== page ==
Nursing Care Plan for Cancer: Overview
Cancer is a general term used to describe a disturbance of cellular growth and refers to a group of diseases and not a single disease entity. There are currently more than 150 different known types of cancer. Because cancer is a cellular disease, it can arise from any body tissue, with manifestations that result from failure to control the proliferation and maturation of cells.
There are four main classifications of cancer according to tissue type:
- Lymphomas (cancers originating in infection-fighting organs)
- leukemias (cancers originating in blood-forming organs)
- Sarcomas (cancers originating in bones, muscle, or connective tissue), and
- Carcinomas (cancers originating in epithelial cells). Within these broad categories, a cancer is classified by histology, stage, and grade.
Nursing Care Plan for Cancer
Here is a Sample of Nursing Care Plan for Cancer.
Nursing Care Plan for Cancer: Nursing Priorities & Discharge Goals
Nursing Priorities | Nursing Care Plan for Cancer
- Support adaptation and independence.
- Promote comfort.
- Maintain optimal physiological functioning.
- Prevent complications.
- Provide information about disease process/condition, prognosis, and treatment needs.
Discharge Goals | Nursing Care Plan for Cancer
- Patient is dealing with current situation realistically.
- Pain alleviated/controlled.
- Homeostasis achieved.
- Complications prevented/minimized.
- Disease process/condition, prognosis, and therapeutic choices and regimen understood.
- Plan in place to meet needs after discharge.
Nursing Care Plan for Cancer: Nursing Diagnosis
Nursing Care Plan for Cancer | Nursing Diagnosis of Cancer
- Fear/Anxiety (specify level) related to Situational crisis (cancer); Threat to/change in health/socioeconomic status, role functioning, interaction patterns; Threat of death; Separation from family (hospitalization, treatments), interpersonal transmission/contagion of feelings.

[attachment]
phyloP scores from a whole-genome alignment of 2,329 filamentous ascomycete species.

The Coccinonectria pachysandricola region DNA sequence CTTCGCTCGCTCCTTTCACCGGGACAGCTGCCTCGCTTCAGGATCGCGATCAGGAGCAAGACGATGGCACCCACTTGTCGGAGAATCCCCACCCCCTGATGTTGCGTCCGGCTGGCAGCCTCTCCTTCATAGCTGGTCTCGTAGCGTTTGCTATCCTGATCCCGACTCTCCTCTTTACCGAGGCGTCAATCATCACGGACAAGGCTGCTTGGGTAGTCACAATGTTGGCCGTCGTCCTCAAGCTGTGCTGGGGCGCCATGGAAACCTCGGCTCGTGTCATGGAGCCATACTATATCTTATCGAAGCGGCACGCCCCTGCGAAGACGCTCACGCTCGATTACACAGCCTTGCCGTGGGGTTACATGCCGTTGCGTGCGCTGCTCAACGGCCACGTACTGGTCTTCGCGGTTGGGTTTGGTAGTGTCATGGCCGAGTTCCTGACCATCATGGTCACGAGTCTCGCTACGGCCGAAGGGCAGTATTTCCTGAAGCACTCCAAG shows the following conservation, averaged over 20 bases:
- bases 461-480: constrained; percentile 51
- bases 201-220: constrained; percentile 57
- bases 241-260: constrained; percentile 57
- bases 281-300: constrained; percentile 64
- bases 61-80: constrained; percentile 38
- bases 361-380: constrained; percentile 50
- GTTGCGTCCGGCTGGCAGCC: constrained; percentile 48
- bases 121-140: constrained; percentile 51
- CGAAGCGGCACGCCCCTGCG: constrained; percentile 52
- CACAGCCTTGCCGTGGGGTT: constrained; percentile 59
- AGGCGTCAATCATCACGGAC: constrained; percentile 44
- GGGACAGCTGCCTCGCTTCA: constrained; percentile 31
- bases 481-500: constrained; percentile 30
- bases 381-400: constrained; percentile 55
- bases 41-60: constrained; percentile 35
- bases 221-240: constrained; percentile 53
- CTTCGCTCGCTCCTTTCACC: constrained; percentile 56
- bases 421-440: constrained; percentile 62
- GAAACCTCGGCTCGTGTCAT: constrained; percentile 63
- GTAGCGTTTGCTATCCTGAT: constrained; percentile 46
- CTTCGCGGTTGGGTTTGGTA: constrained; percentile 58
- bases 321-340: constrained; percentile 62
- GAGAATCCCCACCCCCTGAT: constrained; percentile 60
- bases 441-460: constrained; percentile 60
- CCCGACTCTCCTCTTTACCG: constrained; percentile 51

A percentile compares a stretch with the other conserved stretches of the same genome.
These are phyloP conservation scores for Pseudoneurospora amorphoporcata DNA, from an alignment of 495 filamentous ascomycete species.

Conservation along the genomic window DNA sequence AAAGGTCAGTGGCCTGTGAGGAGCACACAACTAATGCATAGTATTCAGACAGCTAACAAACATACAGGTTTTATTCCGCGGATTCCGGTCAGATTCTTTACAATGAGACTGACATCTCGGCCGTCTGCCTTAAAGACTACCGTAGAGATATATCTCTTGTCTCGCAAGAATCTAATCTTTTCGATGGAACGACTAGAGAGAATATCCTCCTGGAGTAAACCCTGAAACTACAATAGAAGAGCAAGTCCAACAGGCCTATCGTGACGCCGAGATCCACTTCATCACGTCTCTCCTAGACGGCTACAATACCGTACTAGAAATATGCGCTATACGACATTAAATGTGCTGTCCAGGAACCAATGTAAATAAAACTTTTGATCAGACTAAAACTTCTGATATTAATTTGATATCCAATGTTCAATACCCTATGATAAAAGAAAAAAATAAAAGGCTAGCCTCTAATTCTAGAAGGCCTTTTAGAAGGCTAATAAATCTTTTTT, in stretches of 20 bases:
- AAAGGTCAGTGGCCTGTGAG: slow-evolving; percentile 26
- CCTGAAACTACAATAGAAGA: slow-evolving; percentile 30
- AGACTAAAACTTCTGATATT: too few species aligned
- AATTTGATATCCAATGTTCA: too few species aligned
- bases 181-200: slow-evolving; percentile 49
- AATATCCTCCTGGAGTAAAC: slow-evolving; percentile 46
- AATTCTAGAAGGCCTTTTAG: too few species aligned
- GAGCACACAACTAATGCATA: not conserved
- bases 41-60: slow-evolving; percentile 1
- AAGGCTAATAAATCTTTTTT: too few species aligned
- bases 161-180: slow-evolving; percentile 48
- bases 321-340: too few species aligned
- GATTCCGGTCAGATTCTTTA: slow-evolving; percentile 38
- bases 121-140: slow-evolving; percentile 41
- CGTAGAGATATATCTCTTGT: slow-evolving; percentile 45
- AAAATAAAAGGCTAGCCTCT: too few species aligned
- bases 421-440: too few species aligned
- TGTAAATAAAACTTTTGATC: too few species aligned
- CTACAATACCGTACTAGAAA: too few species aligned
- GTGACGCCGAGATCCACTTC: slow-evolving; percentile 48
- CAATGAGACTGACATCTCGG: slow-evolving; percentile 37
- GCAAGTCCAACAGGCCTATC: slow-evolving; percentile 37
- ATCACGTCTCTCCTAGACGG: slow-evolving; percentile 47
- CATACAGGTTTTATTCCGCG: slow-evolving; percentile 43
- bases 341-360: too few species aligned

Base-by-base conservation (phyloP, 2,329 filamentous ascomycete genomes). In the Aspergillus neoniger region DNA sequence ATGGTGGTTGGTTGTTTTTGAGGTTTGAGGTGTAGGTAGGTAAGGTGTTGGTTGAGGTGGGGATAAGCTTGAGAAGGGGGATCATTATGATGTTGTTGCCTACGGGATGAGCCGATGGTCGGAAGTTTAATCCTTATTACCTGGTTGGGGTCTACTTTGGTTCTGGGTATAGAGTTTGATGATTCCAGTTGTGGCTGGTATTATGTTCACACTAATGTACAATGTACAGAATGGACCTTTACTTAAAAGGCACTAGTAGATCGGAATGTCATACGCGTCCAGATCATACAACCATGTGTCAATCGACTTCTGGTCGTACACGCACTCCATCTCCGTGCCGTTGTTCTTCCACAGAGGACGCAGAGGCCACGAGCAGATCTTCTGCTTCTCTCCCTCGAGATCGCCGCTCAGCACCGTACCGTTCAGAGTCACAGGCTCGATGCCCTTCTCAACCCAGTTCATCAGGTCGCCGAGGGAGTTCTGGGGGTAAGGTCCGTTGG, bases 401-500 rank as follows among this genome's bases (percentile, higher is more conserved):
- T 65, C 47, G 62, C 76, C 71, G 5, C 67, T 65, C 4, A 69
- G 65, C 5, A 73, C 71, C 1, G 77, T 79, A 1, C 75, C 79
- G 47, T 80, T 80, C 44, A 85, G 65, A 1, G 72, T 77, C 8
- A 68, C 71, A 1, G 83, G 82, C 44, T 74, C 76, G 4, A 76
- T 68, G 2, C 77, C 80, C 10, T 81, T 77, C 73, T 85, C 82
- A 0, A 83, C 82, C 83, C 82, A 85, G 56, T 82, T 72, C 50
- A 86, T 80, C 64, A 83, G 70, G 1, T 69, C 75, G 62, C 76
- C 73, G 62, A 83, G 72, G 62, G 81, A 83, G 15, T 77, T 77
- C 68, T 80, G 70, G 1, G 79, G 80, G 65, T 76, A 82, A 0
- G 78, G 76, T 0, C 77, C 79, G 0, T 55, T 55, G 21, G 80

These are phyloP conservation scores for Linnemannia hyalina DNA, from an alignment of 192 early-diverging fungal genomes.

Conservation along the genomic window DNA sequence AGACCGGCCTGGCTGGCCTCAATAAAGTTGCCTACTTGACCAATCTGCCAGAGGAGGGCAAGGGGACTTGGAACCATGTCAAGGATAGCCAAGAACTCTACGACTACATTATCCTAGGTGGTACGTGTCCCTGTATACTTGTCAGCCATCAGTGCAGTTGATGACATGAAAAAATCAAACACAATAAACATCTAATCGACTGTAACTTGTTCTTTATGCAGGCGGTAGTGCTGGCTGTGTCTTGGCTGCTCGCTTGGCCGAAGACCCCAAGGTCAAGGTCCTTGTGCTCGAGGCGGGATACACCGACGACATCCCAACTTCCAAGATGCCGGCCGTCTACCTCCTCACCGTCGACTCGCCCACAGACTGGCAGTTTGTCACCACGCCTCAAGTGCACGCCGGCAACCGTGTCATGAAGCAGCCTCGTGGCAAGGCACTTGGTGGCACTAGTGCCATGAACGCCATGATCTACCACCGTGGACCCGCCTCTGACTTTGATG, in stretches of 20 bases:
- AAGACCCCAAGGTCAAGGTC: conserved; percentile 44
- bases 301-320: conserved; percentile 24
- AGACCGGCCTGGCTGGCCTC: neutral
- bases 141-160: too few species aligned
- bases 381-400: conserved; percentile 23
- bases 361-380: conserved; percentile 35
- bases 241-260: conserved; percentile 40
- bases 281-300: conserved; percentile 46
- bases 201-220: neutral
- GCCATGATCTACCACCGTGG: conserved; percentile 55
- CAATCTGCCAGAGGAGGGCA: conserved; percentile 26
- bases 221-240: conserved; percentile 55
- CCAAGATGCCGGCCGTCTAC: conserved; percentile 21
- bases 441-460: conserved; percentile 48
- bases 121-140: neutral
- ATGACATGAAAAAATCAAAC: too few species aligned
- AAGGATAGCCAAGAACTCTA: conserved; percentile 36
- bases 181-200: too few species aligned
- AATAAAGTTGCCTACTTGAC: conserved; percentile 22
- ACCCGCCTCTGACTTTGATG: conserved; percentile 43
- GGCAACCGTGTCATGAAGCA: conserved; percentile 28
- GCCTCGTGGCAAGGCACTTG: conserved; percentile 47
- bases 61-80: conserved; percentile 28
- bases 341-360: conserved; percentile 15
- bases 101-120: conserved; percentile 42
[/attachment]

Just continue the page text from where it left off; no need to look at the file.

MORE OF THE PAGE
Nursing Care Plan for Cancer: Nursing Intervention & Rationale
Nursing Interventions of Cancer with Rationale
Anxiety Reduction (NIC)
Nursing Interventions of Cancer with Rationale: Independent
- Review patient’s/SO’s previous experience with cancer. Determine what the doctor has told patient and what conclusion patient has reached. Rationale: Clarifies patient’s perceptions; assists in identification of fear(s) and misconceptions based on diagnosis and experience with cancer.
- Encourage patient to share thoughts and feelings. Rationale: Provides opportunity to examine realistic fears and misconceptions about diagnosis.
- Provide open environment in which patient feels safe to discuss feelings or to refrain from talking. Rationale: Helps patient feel accepted in present condition without feeling judged and promotes sense of dignity and control.
- Maintain frequent contact with patient. Talk with and touch patient as appropriate. Rationale: Provides assurance that the patient is not alone or rejected; conveys respect for and acceptance of the person, fostering trust.
- Be aware of effects of isolation on patient when required by immunosuppression or radiation implant. Limit use of isolation clothing/masks as possible. Rationale: Sensory deprivation may result when sufficient stimulation is not available and may intensify feelings of anxiety/fear and alienation.
- Assist patient/SO in recognizing and clarifying fears to begin developing coping strategies for dealing with these fears. Rationale: Coping skills are often stressed after diagnosis and during different phases of treatment. Support and counseling are often necessary to enable individual to recognize and deal with fear and to realize that control/coping strategies are available.